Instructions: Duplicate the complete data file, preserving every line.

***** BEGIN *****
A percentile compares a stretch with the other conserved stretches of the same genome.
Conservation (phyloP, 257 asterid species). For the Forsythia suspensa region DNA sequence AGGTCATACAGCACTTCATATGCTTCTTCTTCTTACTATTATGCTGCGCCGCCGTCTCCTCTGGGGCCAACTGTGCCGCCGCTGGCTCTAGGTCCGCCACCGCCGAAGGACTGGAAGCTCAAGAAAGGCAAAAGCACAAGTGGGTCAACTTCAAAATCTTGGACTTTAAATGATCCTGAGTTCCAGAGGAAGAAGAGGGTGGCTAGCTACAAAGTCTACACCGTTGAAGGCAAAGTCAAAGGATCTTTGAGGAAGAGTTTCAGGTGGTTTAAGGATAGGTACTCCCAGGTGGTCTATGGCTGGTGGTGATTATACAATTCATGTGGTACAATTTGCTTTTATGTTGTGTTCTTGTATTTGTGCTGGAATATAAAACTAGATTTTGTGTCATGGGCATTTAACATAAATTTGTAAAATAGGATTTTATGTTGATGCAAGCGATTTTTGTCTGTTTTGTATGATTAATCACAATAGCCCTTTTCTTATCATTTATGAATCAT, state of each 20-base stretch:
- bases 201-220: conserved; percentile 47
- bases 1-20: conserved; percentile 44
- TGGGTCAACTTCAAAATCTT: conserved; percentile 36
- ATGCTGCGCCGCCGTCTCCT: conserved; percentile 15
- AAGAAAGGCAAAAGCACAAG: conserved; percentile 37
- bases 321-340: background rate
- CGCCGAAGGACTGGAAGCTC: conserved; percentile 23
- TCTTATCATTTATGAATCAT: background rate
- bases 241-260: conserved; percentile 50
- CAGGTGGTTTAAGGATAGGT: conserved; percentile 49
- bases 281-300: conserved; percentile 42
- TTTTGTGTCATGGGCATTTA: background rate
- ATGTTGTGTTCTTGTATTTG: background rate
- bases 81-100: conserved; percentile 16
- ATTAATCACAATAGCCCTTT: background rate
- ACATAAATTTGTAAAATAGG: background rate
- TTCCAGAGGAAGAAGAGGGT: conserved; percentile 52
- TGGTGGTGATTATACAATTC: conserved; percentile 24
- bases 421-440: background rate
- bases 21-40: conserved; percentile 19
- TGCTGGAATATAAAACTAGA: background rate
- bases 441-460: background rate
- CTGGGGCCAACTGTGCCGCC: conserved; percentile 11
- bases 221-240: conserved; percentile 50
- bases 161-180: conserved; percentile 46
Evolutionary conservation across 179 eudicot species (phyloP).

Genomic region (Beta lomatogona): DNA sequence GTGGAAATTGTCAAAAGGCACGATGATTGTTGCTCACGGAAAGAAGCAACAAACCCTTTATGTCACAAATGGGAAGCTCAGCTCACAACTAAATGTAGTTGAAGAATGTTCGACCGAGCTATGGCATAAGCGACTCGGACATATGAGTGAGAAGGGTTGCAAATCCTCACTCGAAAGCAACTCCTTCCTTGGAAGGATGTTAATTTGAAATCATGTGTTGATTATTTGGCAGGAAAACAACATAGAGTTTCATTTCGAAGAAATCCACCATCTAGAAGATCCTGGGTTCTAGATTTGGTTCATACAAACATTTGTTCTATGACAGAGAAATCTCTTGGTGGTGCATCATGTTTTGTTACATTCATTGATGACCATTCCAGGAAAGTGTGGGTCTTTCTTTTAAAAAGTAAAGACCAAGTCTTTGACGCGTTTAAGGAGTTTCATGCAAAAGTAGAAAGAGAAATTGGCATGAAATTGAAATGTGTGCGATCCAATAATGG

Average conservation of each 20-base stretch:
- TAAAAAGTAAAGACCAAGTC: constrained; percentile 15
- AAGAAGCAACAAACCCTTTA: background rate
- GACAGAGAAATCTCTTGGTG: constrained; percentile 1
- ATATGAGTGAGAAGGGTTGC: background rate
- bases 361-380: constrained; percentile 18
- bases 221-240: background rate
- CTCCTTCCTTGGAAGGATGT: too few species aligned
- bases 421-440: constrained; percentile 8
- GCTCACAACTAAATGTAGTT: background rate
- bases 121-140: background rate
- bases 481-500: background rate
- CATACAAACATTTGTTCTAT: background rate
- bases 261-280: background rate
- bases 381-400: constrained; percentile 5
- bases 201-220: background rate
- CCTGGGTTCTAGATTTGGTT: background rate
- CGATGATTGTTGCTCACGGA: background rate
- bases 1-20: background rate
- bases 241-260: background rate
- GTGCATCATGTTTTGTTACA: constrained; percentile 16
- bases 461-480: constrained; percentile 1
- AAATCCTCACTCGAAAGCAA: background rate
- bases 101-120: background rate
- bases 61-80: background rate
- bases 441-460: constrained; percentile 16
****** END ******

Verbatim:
A percentile compares a stretch with the other conserved stretches of the same genome.
Conservation (phyloP, 257 asterid species). For the Forsythia suspensa region DNA sequence AGGTCATACAGCACTTCATATGCTTCTTCTTCTTACTATTATGCTGCGCCGCCGTCTCCTCTGGGGCCAACTGTGCCGCCGCTGGCTCTAGGTCCGCCACCGCCGAAGGACTGGAAGCTCAAGAAAGGCAAAAGCACAAGTGGGTCAACTTCAAAATCTTGGACTTTAAATGATCCTGAGTTCCAGAGGAAGAAGAGGGTGGCTAGCTACAAAGTCTACACCGTTGAAGGCAAAGTCAAAGGATCTTTGAGGAAGAGTTTCAGGTGGTTTAAGGATAGGTACTCCCAGGTGGTCTATGGCTGGTGGTGATTATACAATTCATGTGGTACAATTTGCTTTTATGTTGTGTTCTTGTATTTGTGCTGGAATATAAAACTAGATTTTGTGTCATGGGCATTTAACATAAATTTGTAAAATAGGATTTTATGTTGATGCAAGCGATTTTTGTCTGTTTTGTATGATTAATCACAATAGCCCTTTTCTTATCATTTATGAATCAT, state of each 20-base stretch:
- bases 201-220: conserved; percentile 47
- bases 1-20: conserved; percentile 44
- TGGGTCAACTTCAAAATCTT: conserved; percentile 36
- ATGCTGCGCCGCCGTCTCCT: conserved; percentile 15
- AAGAAAGGCAAAAGCACAAG: conserved; percentile 37
- bases 321-340: background rate
- CGCCGAAGGACTGGAAGCTC: conserved; percentile 23
- TCTTATCATTTATGAATCAT: background rate
- bases 241-260: conserved; percentile 50
- CAGGTGGTTTAAGGATAGGT: conserved; percentile 49
- bases 281-300: conserved; percentile 42
- TTTTGTGTCATGGGCATTTA: background rate
- ATGTTGTGTTCTTGTATTTG: background rate
- bases 81-100: conserved; percentile 16
- ATTAATCACAATAGCCCTTT: background rate
- ACATAAATTTGTAAAATAGG: background rate
- TTCCAGAGGAAGAAGAGGGT: conserved; percentile 52
- TGGTGGTGATTATACAATTC: conserved; percentile 24
- bases 421-440: background rate
- bases 21-40: conserved; percentile 19
- TGCTGGAATATAAAACTAGA: background rate
- bases 441-460: background rate
- CTGGGGCCAACTGTGCCGCC: conserved; percentile 11
- bases 221-240: conserved; percentile 50
- bases 161-180: conserved; percentile 46
Evolutionary conservation across 179 eudicot species (phyloP).

Genomic region (Beta lomatogona): DNA sequence GTGGAAATTGTCAAAAGGCACGATGATTGTTGCTCACGGAAAGAAGCAACAAACCCTTTATGTCACAAATGGGAAGCTCAGCTCACAACTAAATGTAGTTGAAGAATGTTCGACCGAGCTATGGCATAAGCGACTCGGACATATGAGTGAGAAGGGTTGCAAATCCTCACTCGAAAGCAACTCCTTCCTTGGAAGGATGTTAATTTGAAATCATGTGTTGATTATTTGGCAGGAAAACAACATAGAGTTTCATTTCGAAGAAATCCACCATCTAGAAGATCCTGGGTTCTAGATTTGGTTCATACAAACATTTGTTCTATGACAGAGAAATCTCTTGGTGGTGCATCATGTTTTGTTACATTCATTGATGACCATTCCAGGAAAGTGTGGGTCTTTCTTTTAAAAAGTAAAGACCAAGTCTTTGACGCGTTTAAGGAGTTTCATGCAAAAGTAGAAAGAGAAATTGGCATGAAATTGAAATGTGTGCGATCCAATAATGG

Average conservation of each 20-base stretch:
- TAAAAAGTAAAGACCAAGTC: constrained; percentile 15
- AAGAAGCAACAAACCCTTTA: background rate
- GACAGAGAAATCTCTTGGTG: constrained; percentile 1
- ATATGAGTGAGAAGGGTTGC: background rate
- bases 361-380: constrained; percentile 18
- bases 221-240: background rate
- CTCCTTCCTTGGAAGGATGT: too few species aligned
- bases 421-440: constrained; percentile 8
- GCTCACAACTAAATGTAGTT: background rate
- bases 121-140: background rate
- bases 481-500: background rate
- CATACAAACATTTGTTCTAT: background rate
- bases 261-280: background rate
- bases 381-400: constrained; percentile 5
- bases 201-220: background rate
- CCTGGGTTCTAGATTTGGTT: background rate
- CGATGATTGTTGCTCACGGA: background rate
- bases 1-20: background rate
- bases 241-260: background rate
- GTGCATCATGTTTTGTTACA: constrained; percentile 16
- bases 461-480: constrained; percentile 1
- AAATCCTCACTCGAAAGCAA: background rate
- bases 101-120: background rate
- bases 61-80: background rate
- bases 441-460: constrained; percentile 16